I don’t know where to start today. I suppose I will start with the cup.

Someone suggested I check out Holly von Gulden, who does work with attachment for adoptive families, and I did that. In one article I read, she mentions talking to parents about object permanence and constancy. She tells them to put something that is not particularly important under their chairs so that they cannot see it. The writer of the article put a coffee cup under the chair. No problem.

Then they repeated this with something of value to the parents. Not so simple.

Anyway, I thought I would try something like this. I was drinking tea and I had this idea just to try that. Just to put the tea cup under my chair. I did that. It was terribly anxiety provoking. It was just tea, but it felt terrible to leave it there. I was so completely worried about it.

The connection to the present is sort of obvious, isn’t it?

At night, at bed time, I was thinking about this. I have so much trauma to deal with, so many triggers that have nothing to do with anything. And I am tackling those. One at a time, I am tackling the triggers, tackling the memories, trying to put the pieces of myself back together again. It is so hard. But then there is this other thing, this attachment problem that makes relationships so difficult—it’s cropping up now with C, because I have no other close attachments, but it would surface again as soon as I made one. That seems obvious too.

And I just felt so damaged, so broken. I stayed with that for a while. I have stopped pulling away from emotions and thoughts that are painful. I just stay with them. I stay calm and I remain with them, letting them just unfold.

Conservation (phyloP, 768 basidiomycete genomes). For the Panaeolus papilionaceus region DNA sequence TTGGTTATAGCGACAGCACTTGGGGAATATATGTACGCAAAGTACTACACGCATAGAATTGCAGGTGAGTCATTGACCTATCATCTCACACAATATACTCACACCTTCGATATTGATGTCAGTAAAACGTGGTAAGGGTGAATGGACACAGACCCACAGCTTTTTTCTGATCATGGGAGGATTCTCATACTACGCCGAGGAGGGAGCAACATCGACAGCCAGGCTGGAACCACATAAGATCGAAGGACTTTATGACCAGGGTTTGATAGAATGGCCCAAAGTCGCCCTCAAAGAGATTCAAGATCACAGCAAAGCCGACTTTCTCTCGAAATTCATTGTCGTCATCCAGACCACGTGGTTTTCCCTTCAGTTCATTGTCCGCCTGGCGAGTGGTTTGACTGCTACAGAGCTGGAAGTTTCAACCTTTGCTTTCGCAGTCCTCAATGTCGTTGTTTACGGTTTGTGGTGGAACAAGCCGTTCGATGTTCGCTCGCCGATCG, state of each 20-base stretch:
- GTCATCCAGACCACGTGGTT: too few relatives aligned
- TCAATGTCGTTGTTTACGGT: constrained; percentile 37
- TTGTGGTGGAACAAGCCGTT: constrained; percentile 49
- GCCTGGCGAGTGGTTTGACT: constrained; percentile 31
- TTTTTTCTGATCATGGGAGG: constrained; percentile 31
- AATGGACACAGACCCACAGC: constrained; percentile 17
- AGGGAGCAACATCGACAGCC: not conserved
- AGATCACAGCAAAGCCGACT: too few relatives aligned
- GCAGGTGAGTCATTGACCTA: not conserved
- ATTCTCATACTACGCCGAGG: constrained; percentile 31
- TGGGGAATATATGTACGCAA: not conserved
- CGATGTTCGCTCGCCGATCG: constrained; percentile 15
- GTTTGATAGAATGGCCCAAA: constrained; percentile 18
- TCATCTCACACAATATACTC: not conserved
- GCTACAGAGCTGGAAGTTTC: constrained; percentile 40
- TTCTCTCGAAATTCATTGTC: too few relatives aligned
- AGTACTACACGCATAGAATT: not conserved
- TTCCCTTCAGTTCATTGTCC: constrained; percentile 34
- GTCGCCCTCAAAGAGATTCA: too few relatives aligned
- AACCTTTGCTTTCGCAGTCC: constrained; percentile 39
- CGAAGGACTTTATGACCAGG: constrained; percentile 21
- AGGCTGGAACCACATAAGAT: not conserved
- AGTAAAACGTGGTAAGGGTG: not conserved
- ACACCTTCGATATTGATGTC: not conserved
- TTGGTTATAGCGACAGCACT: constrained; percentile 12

It is not pleasant to see oneself as broken and damaged, or to imagine that one’s personal problems are so great they might not ever be worked out enough to exist in the world without normal life and ordinary relationships being intensely difficult. Among other things, it makes one despair. It made me feel despairing about myself. The work is so hard. There is so much of it, and the results in the future seem so uncertain. But I stayed with it anyway, letting it just unfold.

I started to come around to some compassion for myself. I am not sure how to put that and I didn’t stay in it: I think the pain got too great to stay in for that long. I’ll come back to that though. But it makes me think in feeling all of the dreadful feelings, struggling with the feelings of worthlessness in particular, another sense emerges out of it, which is maybe the desire to help oneself through the pain.